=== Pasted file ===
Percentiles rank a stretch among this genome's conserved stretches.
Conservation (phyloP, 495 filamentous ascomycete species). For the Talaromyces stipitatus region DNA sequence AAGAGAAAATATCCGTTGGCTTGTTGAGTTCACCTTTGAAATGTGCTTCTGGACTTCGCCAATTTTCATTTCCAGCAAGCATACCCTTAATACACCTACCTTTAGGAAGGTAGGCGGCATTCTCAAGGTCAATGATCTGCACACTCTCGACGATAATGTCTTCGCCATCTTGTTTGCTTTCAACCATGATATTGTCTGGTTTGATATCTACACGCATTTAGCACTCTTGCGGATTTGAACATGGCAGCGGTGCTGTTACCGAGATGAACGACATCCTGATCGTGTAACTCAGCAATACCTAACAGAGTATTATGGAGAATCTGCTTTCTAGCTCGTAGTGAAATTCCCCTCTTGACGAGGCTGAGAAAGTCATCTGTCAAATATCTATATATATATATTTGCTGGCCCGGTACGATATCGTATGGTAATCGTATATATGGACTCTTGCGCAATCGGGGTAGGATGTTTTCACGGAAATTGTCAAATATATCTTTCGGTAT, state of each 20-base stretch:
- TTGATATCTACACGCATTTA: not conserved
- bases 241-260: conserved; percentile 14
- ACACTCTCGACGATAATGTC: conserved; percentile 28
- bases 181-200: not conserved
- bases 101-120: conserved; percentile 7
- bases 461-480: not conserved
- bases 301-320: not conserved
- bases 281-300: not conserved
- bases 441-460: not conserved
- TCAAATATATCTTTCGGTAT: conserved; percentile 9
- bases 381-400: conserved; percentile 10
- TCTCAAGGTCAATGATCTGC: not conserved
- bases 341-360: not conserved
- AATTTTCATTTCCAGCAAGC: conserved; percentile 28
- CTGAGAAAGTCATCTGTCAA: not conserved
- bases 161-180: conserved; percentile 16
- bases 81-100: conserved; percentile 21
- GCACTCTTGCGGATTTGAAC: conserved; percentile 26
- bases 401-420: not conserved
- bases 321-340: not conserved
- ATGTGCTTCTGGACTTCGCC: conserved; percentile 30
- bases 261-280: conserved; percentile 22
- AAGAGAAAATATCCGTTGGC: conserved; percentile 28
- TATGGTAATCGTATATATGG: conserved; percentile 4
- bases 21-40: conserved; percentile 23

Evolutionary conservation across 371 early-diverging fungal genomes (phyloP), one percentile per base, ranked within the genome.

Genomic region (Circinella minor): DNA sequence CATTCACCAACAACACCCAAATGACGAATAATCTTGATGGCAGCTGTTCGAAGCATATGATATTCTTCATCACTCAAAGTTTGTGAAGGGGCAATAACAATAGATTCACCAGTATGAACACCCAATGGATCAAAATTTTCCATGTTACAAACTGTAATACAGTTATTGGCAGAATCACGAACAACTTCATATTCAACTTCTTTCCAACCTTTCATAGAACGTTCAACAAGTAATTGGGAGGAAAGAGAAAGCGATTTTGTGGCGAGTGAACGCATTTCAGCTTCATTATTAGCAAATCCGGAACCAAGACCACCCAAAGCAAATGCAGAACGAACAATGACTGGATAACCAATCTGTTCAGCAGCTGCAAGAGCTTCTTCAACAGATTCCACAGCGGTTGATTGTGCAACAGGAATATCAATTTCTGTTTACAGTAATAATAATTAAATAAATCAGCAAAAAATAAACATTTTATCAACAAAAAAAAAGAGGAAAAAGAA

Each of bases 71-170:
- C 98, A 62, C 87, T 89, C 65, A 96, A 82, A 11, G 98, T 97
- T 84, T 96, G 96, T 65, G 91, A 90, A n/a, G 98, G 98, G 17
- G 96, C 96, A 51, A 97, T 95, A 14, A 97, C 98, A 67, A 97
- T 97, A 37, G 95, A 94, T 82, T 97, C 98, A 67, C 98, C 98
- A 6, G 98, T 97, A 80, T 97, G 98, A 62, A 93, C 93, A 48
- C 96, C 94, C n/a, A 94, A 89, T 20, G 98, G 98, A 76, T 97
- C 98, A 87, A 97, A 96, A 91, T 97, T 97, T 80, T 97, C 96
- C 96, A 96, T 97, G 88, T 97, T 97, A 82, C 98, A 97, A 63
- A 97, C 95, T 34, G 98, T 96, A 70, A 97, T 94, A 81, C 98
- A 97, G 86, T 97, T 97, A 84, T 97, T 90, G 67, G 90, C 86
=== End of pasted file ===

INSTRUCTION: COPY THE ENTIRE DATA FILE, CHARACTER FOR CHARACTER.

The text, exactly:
Percentiles rank a stretch among this genome's conserved stretches.
Conservation (phyloP, 495 filamentous ascomycete species). For the Talaromyces stipitatus region DNA sequence AAGAGAAAATATCCGTTGGCTTGTTGAGTTCACCTTTGAAATGTGCTTCTGGACTTCGCCAATTTTCATTTCCAGCAAGCATACCCTTAATACACCTACCTTTAGGAAGGTAGGCGGCATTCTCAAGGTCAATGATCTGCACACTCTCGACGATAATGTCTTCGCCATCTTGTTTGCTTTCAACCATGATATTGTCTGGTTTGATATCTACACGCATTTAGCACTCTTGCGGATTTGAACATGGCAGCGGTGCTGTTACCGAGATGAACGACATCCTGATCGTGTAACTCAGCAATACCTAACAGAGTATTATGGAGAATCTGCTTTCTAGCTCGTAGTGAAATTCCCCTCTTGACGAGGCTGAGAAAGTCATCTGTCAAATATCTATATATATATATTTGCTGGCCCGGTACGATATCGTATGGTAATCGTATATATGGACTCTTGCGCAATCGGGGTAGGATGTTTTCACGGAAATTGTCAAATATATCTTTCGGTAT, state of each 20-base stretch:
- TTGATATCTACACGCATTTA: not conserved
- bases 241-260: conserved; percentile 14
- ACACTCTCGACGATAATGTC: conserved; percentile 28
- bases 181-200: not conserved
- bases 101-120: conserved; percentile 7
- bases 461-480: not conserved
- bases 301-320: not conserved
- bases 281-300: not conserved
- bases 441-460: not conserved
- TCAAATATATCTTTCGGTAT: conserved; percentile 9
- bases 381-400: conserved; percentile 10
- TCTCAAGGTCAATGATCTGC: not conserved
- bases 341-360: not conserved
- AATTTTCATTTCCAGCAAGC: conserved; percentile 28
- CTGAGAAAGTCATCTGTCAA: not conserved
- bases 161-180: conserved; percentile 16
- bases 81-100: conserved; percentile 21
- GCACTCTTGCGGATTTGAAC: conserved; percentile 26
- bases 401-420: not conserved
- bases 321-340: not conserved
- ATGTGCTTCTGGACTTCGCC: conserved; percentile 30
- bases 261-280: conserved; percentile 22
- AAGAGAAAATATCCGTTGGC: conserved; percentile 28
- TATGGTAATCGTATATATGG: conserved; percentile 4
- bases 21-40: conserved; percentile 23

Evolutionary conservation across 371 early-diverging fungal genomes (phyloP), one percentile per base, ranked within the genome.

Genomic region (Circinella minor): DNA sequence CATTCACCAACAACACCCAAATGACGAATAATCTTGATGGCAGCTGTTCGAAGCATATGATATTCTTCATCACTCAAAGTTTGTGAAGGGGCAATAACAATAGATTCACCAGTATGAACACCCAATGGATCAAAATTTTCCATGTTACAAACTGTAATACAGTTATTGGCAGAATCACGAACAACTTCATATTCAACTTCTTTCCAACCTTTCATAGAACGTTCAACAAGTAATTGGGAGGAAAGAGAAAGCGATTTTGTGGCGAGTGAACGCATTTCAGCTTCATTATTAGCAAATCCGGAACCAAGACCACCCAAAGCAAATGCAGAACGAACAATGACTGGATAACCAATCTGTTCAGCAGCTGCAAGAGCTTCTTCAACAGATTCCACAGCGGTTGATTGTGCAACAGGAATATCAATTTCTGTTTACAGTAATAATAATTAAATAAATCAGCAAAAAATAAACATTTTATCAACAAAAAAAAAGAGGAAAAAGAA

Each of bases 71-170:
- C 98, A 62, C 87, T 89, C 65, A 96, A 82, A 11, G 98, T 97
- T 84, T 96, G 96, T 65, G 91, A 90, A n/a, G 98, G 98, G 17
- G 96, C 96, A 51, A 97, T 95, A 14, A 97, C 98, A 67, A 97
- T 97, A 37, G 95, A 94, T 82, T 97, C 98, A 67, C 98, C 98
- A 6, G 98, T 97, A 80, T 97, G 98, A 62, A 93, C 93, A 48
- C 96, C 94, C n/a, A 94, A 89, T 20, G 98, G 98, A 76, T 97
- C 98, A 87, A 97, A 96, A 91, T 97, T 97, T 80, T 97, C 96
- C 96, A 96, T 97, G 88, T 97, T 97, A 82, C 98, A 97, A 63
- A 97, C 95, T 34, G 98, T 96, A 70, A 97, T 94, A 81, C 98
- A 97, G 86, T 97, T 97, A 84, T 97, T 90, G 67, G 90, C 86